Finally, we head up the coast from Sapporo to the quaint town of Yoichi, known as the heartland of Japanese wine due to its perfect climate for grape growing. Among the many hills in the area there are dozens of wineries, and tasting some local wines will truly make you feel the potential of Hokkaido’s nature. However, Yoichi was originally known for a different type of alcohol: whiskey. Indeed, at the Nikka Whisky Yoichi Distillery you can explore the origins of Japanese whiskey, which has become world renowned today. The distillery was founded in 1934 by Masataka Taketsuru, the father of Japanese whiskey, and within the grounds you will also find a bar that serves offerings you can only find here. Next to Yoichi is the historic town of Otaru. The town is noted for being a major international trading hub—stemming from the herring trade—in years past, and its downtown is still lined with old bank buildings. To truly feel this history, a visit to the Old Aoyama Villa is a must. The villa was built by the Aoyama clan, one of the last great herring families. They amassed massive wealth and used it to collect a treasure trove of Japanese artifacts, which are still displayed within the villa’s grounds. It is therefore not only a symbol of Otaru’s heritage, but all of Japan’s, and thus a fabulous spot for those who appreciate Japanese history, art, and antiques. After a day of exploring Yoichi and Otaru, the perfect spot to relax is Jozankei Onsen. Located around 26 kilometers south of Sapporo, this hot spring enclave is situated within the lush green valley of the Shikotsu-Toya National Park. There is no better place to take it easy and remember all of the sights, eats, and sounds of your trip to Hokkaido.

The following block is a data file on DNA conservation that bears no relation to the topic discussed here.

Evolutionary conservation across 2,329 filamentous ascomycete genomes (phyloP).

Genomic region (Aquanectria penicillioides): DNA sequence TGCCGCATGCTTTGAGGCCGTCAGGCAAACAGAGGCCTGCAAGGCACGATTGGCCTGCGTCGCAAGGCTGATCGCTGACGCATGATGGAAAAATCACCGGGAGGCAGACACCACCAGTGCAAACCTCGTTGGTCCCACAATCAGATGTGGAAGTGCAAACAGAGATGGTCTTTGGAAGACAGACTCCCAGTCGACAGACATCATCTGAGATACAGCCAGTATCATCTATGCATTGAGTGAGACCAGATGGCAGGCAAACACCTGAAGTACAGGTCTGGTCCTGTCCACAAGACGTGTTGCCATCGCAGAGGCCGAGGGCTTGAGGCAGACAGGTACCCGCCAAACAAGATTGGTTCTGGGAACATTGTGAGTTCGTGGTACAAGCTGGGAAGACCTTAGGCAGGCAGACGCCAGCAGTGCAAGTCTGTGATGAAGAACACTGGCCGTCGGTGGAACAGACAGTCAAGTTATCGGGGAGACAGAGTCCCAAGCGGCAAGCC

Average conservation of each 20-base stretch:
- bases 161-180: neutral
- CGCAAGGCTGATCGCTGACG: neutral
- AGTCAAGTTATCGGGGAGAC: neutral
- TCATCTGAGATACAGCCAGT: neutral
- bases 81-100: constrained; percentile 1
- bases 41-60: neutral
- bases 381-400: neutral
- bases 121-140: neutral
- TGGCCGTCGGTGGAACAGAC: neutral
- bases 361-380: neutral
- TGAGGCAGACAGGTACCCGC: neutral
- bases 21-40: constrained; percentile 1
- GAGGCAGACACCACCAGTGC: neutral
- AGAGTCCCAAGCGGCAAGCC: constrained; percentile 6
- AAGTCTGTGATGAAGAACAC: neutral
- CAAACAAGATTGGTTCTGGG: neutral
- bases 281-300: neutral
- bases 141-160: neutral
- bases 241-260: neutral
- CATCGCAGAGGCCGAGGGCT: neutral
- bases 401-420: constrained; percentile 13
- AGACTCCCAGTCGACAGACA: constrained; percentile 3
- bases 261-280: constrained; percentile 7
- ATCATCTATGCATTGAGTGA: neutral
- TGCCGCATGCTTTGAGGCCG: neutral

The Charm of Hokkaido’s Four Seasons

Cast : Casey & Matthew Jones

Producer:Masashi Nozaki

Director & Cinematographer:Christoph Gelep

Executive Producer:Keiko Kawabata

Drone Operator : Kazuya Tsutsui ( Aerial Japan inc.)

photography:Nik van der Giesen

Production : Le fleuve

Voice-over:Max Rehm